The Girl With The Dragon Tattoo officially marks the halfway point in my book challenge.
Publisher and journalist Mikael Blomkvist loses a very public libel case in court against billionaire industrialist Hans-Erik Wennerström. Feeling deserted and angry, he is approached by Advokat Dirch Frode on behalf of another incredibly wealthy industrialist, Henrik Vanger, who is the retired CEO of the Vanger Corporation. Henrik employed Milton Security to run a thorough background check on Blomkvist, and he was vetted by the best of the best – he was checked out by Lisbeth Salander, an asocial, super-skinny, tough as nails girl, though he is unaware. Meeting Henrik in Hedestad, Henrik tells Blomkvist the tale of his niece that went missing in 1966, and that he is convinced she has been murdered and wants the answers to the mystery seeing as he is truly on the way out. He asks Blomkvist to write the family tale, though his true task is to uncover the truth.
Blomkvist realises that Henrik’s nice, Harriet, has been the old man’s obsession for decades, but takes the ludicrous offer that is put on the table of a few million kronor for services rendered when Henrik dangles the promise of information that will nail Wennerström. Blomkvist takes the job, though his long-time lover and partner at their magazine Erika Berger is not happy about the development. Meanwhile, Salander is getting a raw deal when her legal guardian, Holger Palmgren, ends up hospitalized, and his duties are taken over by Advokat Nils Bjurmen. The man now has control of her finances and her life, so to speak, and is vicious, cruel and nasty, and Salander misjudges the extent of his sadism. She is intent on teaching the man a lesson as well as regaining control of her own life and finances again.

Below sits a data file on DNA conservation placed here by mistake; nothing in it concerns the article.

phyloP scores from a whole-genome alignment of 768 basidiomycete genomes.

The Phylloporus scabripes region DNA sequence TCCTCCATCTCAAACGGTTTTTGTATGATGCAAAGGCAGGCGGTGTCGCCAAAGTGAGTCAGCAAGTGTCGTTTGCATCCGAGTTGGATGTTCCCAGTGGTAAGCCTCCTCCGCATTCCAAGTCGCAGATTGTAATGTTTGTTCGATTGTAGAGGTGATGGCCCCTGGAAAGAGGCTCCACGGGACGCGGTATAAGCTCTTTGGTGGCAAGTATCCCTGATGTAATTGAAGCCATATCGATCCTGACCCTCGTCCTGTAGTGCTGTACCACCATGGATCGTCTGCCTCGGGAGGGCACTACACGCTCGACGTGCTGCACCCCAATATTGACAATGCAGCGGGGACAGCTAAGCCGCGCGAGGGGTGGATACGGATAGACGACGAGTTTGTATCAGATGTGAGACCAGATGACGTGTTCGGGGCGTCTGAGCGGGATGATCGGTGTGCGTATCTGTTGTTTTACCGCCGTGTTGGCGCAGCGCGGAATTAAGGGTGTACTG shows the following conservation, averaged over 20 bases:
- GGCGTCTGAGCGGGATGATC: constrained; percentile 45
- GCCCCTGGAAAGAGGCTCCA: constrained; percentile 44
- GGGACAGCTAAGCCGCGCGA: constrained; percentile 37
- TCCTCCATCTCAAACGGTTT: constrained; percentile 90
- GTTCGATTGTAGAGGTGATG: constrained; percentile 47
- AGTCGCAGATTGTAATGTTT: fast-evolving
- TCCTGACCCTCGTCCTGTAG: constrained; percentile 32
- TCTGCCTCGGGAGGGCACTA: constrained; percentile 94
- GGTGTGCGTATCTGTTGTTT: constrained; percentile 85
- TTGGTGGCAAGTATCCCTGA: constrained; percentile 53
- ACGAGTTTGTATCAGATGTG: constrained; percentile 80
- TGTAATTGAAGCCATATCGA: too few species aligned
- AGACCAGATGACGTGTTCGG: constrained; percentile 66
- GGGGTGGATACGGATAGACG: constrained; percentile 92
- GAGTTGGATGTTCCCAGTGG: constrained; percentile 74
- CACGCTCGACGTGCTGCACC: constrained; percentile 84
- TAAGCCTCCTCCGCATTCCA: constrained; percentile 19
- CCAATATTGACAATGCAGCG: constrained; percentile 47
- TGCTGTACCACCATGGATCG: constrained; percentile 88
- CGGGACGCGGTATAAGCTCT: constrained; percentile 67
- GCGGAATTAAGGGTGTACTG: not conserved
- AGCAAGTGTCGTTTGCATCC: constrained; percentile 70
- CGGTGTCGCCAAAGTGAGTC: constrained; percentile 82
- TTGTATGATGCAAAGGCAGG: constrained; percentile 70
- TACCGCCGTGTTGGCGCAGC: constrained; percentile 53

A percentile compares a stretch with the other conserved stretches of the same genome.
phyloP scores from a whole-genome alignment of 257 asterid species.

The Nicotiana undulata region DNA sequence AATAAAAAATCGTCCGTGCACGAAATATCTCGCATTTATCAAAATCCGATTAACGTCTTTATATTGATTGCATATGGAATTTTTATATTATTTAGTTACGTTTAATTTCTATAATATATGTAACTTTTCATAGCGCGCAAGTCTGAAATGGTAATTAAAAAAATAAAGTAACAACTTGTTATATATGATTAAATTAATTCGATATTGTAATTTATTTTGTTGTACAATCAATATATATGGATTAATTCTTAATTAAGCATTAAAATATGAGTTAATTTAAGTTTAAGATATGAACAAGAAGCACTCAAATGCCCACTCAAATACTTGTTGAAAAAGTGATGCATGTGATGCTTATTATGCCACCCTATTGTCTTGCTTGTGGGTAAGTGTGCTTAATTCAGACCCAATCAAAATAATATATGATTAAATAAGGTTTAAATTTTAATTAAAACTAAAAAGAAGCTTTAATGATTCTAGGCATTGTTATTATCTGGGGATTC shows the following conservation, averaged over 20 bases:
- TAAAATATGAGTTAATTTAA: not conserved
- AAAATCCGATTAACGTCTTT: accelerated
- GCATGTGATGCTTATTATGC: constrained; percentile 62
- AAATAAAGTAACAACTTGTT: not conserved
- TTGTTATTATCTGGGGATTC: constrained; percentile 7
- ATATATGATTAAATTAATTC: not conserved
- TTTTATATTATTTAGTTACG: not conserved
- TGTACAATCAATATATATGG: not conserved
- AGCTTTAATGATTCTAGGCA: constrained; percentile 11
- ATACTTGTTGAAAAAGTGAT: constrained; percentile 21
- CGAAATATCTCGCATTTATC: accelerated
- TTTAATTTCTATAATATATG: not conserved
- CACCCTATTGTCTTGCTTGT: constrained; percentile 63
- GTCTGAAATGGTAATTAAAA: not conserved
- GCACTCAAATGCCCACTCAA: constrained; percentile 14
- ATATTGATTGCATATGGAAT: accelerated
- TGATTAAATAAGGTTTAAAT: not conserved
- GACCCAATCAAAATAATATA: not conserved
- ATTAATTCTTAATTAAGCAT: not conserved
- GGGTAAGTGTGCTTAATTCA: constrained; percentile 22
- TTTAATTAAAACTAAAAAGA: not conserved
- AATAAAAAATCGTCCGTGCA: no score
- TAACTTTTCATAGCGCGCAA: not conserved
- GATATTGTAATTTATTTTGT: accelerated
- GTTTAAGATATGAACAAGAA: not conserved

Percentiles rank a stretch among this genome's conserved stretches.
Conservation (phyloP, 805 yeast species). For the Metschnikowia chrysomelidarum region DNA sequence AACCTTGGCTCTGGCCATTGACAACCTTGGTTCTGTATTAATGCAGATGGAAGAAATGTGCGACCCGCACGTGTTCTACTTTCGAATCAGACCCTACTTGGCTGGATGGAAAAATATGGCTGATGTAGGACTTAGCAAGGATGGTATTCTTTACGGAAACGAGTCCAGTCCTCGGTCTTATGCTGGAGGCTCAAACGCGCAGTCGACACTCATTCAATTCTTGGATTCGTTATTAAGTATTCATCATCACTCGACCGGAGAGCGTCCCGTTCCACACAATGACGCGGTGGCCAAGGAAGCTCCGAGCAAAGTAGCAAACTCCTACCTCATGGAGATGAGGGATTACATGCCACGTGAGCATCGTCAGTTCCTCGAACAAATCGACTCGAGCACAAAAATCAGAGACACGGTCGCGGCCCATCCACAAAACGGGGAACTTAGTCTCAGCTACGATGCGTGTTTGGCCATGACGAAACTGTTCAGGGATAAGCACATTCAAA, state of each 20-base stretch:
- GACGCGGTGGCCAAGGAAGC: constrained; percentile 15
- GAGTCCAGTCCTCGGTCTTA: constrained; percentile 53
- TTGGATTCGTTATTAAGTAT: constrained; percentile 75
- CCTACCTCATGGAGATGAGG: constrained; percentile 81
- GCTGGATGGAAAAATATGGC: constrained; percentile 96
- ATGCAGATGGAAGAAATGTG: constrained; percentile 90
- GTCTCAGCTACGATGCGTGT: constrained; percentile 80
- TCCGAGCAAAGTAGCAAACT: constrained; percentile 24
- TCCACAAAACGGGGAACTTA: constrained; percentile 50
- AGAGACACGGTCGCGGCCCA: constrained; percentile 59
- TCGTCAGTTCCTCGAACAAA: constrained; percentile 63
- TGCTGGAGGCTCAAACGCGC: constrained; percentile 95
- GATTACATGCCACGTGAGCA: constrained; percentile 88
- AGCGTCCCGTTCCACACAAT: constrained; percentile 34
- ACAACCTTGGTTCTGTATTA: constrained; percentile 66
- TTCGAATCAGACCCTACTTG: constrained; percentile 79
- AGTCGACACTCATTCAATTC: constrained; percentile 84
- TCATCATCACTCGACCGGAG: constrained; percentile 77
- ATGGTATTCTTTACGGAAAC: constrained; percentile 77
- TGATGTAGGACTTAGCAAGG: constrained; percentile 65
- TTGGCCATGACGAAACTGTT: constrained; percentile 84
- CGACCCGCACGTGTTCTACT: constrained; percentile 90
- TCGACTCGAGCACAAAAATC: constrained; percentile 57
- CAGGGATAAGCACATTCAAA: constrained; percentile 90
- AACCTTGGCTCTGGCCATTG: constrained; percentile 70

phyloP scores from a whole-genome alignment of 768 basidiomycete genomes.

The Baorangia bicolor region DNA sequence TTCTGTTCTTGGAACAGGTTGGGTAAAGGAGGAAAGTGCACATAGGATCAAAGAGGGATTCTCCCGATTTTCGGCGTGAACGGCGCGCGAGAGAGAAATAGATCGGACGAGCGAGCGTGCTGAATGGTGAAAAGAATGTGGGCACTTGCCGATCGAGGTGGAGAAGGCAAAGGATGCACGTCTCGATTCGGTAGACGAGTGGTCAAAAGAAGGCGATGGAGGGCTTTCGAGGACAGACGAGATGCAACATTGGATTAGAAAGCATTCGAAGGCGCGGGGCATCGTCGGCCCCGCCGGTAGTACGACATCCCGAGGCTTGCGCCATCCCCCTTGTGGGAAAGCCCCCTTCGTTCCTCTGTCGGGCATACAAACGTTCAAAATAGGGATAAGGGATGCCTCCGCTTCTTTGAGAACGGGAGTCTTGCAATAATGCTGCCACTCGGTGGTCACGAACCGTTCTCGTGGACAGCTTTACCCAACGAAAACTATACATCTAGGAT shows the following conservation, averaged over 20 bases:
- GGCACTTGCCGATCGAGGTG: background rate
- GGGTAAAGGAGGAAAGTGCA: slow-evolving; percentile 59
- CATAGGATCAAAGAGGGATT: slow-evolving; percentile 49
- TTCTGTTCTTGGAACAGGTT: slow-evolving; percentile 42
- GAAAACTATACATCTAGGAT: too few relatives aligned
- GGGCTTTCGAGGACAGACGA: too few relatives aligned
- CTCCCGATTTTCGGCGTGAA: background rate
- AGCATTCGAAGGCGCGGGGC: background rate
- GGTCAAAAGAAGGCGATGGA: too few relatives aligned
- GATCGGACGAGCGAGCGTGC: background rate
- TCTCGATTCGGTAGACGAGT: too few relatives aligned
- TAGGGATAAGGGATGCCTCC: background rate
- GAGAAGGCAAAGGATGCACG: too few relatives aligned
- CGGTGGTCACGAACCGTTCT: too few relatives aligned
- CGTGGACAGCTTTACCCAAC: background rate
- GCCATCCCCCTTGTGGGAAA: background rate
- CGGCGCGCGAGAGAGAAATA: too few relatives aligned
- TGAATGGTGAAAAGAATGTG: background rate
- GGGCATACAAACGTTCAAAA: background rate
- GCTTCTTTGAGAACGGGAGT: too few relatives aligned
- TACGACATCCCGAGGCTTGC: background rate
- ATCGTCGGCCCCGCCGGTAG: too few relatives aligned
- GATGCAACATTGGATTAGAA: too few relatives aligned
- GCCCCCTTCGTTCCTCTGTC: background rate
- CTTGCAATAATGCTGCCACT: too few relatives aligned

Blomkvist is hard at work on the mystery of Harriet as well as the Vanger chronicle, and later when he makes a breakthrough on the ancient case that nobody expected to happen, he needs a research assistant. Naturally, Frode suggests Salander and the two of them become remarkably close, as close as anything Salander would ever allow. Harriet was researching something when she went missing, and it seems she was onto hunting down a violent psychopath that was brutally raping and murdering women. Soon, though, pieces of the puzzle start to fall into place in rapid succession, and the two race against the clock to solve a mystery that is decades old, though undertones seem to have seeped into the present, and many times after Harriet’s death.
Blomkvist learns many things about Salander, and keeps the fact that she is a brilliant computer hacker to himself. A semblance of trust seems to develop between the two, seeing as he knows more about her than Salander has ever let anyone in on. Will Blomkvist and Salander solve the mysteries surrounding the brutalized women over decades? Will they find out what truly happened to Harriet Vanger? Will Blomkvist get what he needs from Henrik to finally take Wennerström down once and for all, without burning sources or facing another court case?
The book was most certainly captivating, and demanded your attention at any and all possible moments. It was intense, it was interesting and it was, most importantly, exceptionally intelligent. It is very seldom that you find a mystery novel that demands to be read and insists on being sorted into a wholly new category from any other type. The Girl With The Dragon Tattoo simply claims that, and so it is granted. When I was first given the books to read, I will admit that the titles put me off, and matters were not helped when I saw that they were translated from Swedish (translated books never seem to work as well as they do in their intended and original language), but this one begged for more. The prose flowed beautifully and it was incredibly well written – it was gritty, it was fast, it was raw. I can only imagine how stunning it must have been in its original tongue. Stieg Larsson is a writer to be respected, and it is heartbreaking that he is not around to present to us more in the series, but I will be eternally grateful that we got some insight as to what he could do. Amazing book, great debut novel, and high up on my “to read list” if you have not experienced these books.